Legal Issues

June 15, 2021

U.S. Supreme Court Prohibits Searches of Home Under "Community Caretaking" Doctrine

When police officers in Cranston, Rhode Island seized a suicidal homeowner’s firearms after removing him for a psychiatric evaluation, they set in motion a case that may have significant implications for nationwide changes to community policing in the post-Floyd era. The U.S. Supreme Court ruled last month in Caniglia v. Strom (2021) 141 S. Ct. 1596 that the officers’ entry into the home violated the Fourth Amendment and was not justified by the “community caretaking function” law enforcement officers are often asked to perform.


In August, 2015, the wife of homeowner Edward Caniglia called police because her husband had placed an unloaded firearm on the dining room table and asked her to “shoot me now and get it over with”. The police detained Caniglia for psychiatric evaluation because he posed a risk to himself or others. With Caniglia’s wife, the officers entered the home and seized two handguns.


The homeowner sued the police, claiming they violated his Fourth Amendment right against unreasonable search and seizure when they entered his home and seized both him and the firearms without a warrant. The state argued no consent or exigent circumstance was necessary to justify the entry and seizures because of the need to protect the homeowner and the public in a noncriminal situation. 


“Community Caretaking” Extends to Vehicles, Not Homes.


This “community caretaking” exception to the Fourth Amendment was established by the Supreme Court itself in 1973 in a case involving the search of the locked trunk of a rental car for a murder weapon. Wisconsin officers searched the trunk on the basis its contents had to be secured against the possibility a vandal would break into the car and obtain the driver’s revolver. The Court said the search was reasonable, and several cases since 1973 upheld warrantless vehicle searches on that basis.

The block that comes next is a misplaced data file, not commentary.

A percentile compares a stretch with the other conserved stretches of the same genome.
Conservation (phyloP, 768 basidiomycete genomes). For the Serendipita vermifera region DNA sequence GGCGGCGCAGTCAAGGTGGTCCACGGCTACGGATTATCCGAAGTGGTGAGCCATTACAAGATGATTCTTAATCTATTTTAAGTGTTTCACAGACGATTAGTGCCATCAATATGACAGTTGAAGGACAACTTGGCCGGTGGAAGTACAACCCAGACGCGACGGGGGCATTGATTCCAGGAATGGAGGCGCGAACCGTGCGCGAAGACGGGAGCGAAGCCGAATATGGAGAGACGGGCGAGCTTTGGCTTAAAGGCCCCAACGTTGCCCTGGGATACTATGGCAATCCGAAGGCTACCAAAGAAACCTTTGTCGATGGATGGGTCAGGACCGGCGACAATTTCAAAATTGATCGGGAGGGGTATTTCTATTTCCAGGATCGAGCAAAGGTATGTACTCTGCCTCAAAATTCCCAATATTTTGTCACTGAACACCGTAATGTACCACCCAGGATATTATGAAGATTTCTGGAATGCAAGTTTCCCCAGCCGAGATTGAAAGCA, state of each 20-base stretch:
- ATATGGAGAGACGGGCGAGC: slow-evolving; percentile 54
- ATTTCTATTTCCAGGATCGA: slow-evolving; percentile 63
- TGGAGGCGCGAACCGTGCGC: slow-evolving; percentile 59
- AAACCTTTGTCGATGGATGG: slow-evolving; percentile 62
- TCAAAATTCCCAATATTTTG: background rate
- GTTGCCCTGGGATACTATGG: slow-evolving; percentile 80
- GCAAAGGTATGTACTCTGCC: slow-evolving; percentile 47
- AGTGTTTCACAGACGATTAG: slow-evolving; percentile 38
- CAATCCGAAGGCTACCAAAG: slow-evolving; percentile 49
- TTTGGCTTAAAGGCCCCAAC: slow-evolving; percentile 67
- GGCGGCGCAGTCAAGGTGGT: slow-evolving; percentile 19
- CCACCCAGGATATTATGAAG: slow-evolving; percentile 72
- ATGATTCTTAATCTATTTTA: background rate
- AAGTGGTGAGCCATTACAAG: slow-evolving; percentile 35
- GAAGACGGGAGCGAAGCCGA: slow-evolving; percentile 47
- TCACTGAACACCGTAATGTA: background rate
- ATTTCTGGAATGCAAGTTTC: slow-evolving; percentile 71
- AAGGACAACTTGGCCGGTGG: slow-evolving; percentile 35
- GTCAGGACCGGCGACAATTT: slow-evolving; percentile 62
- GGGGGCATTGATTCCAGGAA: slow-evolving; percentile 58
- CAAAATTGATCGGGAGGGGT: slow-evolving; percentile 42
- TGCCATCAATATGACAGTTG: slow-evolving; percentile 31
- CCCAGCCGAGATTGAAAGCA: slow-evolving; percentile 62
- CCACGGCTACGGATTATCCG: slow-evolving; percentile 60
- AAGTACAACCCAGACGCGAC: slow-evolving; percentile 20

The community caretaking function has been described by the courts as “a catchall for a wide range of police responsibilities” that is “totally divorced from the detection, investigation, or acquisition of evidence relating to the violation of a criminal statute.” But the policy or doctrine was limited to vehicle-related issues until Rhode Island raised it as a defense to the officers’ seizure of the homeowner’s guns in the Caniglia case.


Writing for a unanimous court, Justice Clarence Thomas rejected this reliance on “community caretaking” to justify the seizure. Officers may need to provide aid to motorists or perform other noncriminal functions relating to vehicles, he wrote, but homes are different. Law enforcement officers cannot enter private property without a warrant or an exigency; the need to provide “caretaking” for the safety of a resident or others is no exception.


For decades, peace officers have been asked to be all things to all people all the time. As law enforcement undergoes yet another shift away from crime prevention and toward more “community policing”, the Caniglia decision will limit how far officers must go in protecting individuals and the community when a crime has not occurred. The decision may in a small way ease the burden on peace officers by supporting the trend toward non-law enforcement responses to mental illness and public safety.